By Mark Piesing
’Tis the season to be merry – but I am afraid my books of the year have something of the dark about them.
First up is Yuval Noah Harari’s Sapiens: A Brief History of Humankind. In this book Harari seeks to answer the question why 100,000 years ago there were six human species and now there is just one. In so doing, rather like a precocious Oxford University candidate, he regularly challenges the settled ‘view of things’ by, for example, arguing that the development of agriculture was a disaster for humanity rather than great a leap forward. Just do yourself a favor and don’t read the last chapter if you want to sleep well this Christmas, as it is entitled “The End Of Homo Sapiens.”
Then there is Jon Ronson’s So You’ve Been Publicly Shamed. Ronson is the best-selling author of The Psychopath Test and in his latest book he tries to understand what happened to the victims of online shaming such as Justine Sacco, who tweeted “Going to Africa. Hope I don’t get AIDS. Just kidding. I am white!” to her 170 or so followers before she got on a plane, only to discover that by the time she got off it she had lost her job and her life. While Ronson uses stories like these as a way to explore the continuities between the online shaming of today and the village stocks of the past, it is perhaps easier just to see them as a warning to be very, very careful what you post, as you are talking to the entire world – and sometimes the world pricks up its ears and listens.
Next, Shumon Basar, Douglas Coupland and Hans Ulrich Obrist’s The Age of Earthquakes: A Guide to the Extreme Present was less a book to read all the way through and more a pop art gallery to drop in and out of. The three authors use the language and imagery of the Internet, together with images from more than 30 artists, to explore our digital present and future hell with aphorisms like “I miss getting emails from Nigerian princes,” “Too long to rea” and “The unintended side effects of technology dictate our future.” Get it?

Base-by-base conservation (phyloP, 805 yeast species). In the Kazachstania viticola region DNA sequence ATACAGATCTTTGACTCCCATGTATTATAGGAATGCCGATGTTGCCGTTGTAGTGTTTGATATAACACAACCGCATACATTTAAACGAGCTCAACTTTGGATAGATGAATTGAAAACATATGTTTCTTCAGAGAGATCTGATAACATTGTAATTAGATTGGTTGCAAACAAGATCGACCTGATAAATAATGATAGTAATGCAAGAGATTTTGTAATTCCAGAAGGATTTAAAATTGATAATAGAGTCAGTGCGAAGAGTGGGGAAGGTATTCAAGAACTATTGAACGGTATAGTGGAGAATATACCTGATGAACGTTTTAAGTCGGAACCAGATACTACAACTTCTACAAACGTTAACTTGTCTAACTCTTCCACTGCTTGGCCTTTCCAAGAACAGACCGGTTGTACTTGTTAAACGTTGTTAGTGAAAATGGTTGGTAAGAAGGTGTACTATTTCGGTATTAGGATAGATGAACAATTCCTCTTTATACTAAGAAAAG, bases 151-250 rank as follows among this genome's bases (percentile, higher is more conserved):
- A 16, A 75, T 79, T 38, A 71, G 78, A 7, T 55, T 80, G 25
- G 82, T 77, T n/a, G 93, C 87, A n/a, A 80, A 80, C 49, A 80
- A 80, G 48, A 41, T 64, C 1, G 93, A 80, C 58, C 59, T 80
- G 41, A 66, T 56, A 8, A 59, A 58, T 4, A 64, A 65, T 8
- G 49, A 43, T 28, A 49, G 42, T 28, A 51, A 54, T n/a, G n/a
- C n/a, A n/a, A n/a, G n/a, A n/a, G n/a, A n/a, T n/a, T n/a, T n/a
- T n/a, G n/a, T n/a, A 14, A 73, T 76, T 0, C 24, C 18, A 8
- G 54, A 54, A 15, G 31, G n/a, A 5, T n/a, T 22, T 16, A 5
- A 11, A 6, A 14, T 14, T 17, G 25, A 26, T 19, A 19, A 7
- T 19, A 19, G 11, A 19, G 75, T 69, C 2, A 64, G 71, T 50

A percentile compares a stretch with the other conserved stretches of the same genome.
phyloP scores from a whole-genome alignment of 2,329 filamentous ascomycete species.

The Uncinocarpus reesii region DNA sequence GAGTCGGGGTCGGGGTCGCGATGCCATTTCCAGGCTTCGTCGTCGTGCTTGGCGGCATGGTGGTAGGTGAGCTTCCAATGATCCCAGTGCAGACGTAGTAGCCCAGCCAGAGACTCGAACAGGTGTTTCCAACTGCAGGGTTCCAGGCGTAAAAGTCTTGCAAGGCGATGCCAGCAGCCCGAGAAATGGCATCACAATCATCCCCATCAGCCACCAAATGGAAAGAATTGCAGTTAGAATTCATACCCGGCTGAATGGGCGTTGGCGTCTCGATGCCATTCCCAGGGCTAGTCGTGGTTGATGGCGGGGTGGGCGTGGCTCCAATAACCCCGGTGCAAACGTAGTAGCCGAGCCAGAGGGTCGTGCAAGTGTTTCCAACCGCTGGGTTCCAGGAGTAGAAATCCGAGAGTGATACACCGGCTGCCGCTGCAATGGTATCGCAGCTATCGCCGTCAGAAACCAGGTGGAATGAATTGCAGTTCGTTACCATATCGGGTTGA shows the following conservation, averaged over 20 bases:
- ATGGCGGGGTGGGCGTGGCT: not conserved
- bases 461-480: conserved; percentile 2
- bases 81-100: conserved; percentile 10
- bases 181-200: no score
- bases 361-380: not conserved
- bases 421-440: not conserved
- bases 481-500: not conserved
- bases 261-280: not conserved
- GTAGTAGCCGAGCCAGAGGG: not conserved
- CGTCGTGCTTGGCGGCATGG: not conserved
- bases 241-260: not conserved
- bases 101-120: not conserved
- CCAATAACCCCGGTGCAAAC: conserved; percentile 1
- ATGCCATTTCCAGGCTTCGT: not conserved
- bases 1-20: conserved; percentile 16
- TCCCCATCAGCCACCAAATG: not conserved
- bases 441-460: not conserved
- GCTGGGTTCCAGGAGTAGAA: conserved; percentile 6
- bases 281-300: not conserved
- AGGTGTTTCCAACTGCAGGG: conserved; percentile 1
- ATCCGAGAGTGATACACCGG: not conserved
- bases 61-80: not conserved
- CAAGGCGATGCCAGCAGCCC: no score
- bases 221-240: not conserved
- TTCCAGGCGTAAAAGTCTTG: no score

Paul Mason’s Postcapitalism: A Guide to Our Future finally provides some much-needed optimism about our future by arguing that technology, rather than creating a dystopia that enriches the 0.01%, will help us create a utopian techno-socialist future based on the sharing economy that is now emerging. This time the revolution will be peaceful, he says. Promise.
Gillian Tett, US managing editor of The Financial Times and an anthropologist, helps give my books of the year a more positive and practical note with The Silo Effect. In this book – which is very readable given that she devotes a chapter to French sociologist Pierre Bourdieu – Tett first explores how the unwritten rules of culture can imprison us in invisible ways of thinking that she calls silos. One example she uses is how these silos sabotaged Sony’s attempts to follow up the Walkman with a digital music player three years before Apple brought out the iPod. Then Tett looks at how you can bust out of a silo like the geeks did at Facebook, determined as they were not to become the next Sony or Microsoft, by – for example – designing buildings with “rambling zones” to encourage people to hang out with each other. Go tell that to your boss.
Finally, for something completely different, try Cambridge classicist Mary Beard’s collection of lectures, papers and newspaper articles called Confronting the Classics. Beard challenges our perceptions of the past with pieces on just how great was Alexander the Great, how Roman was Roman Britain (not very, it turns out), and why the Romans didn’t laugh.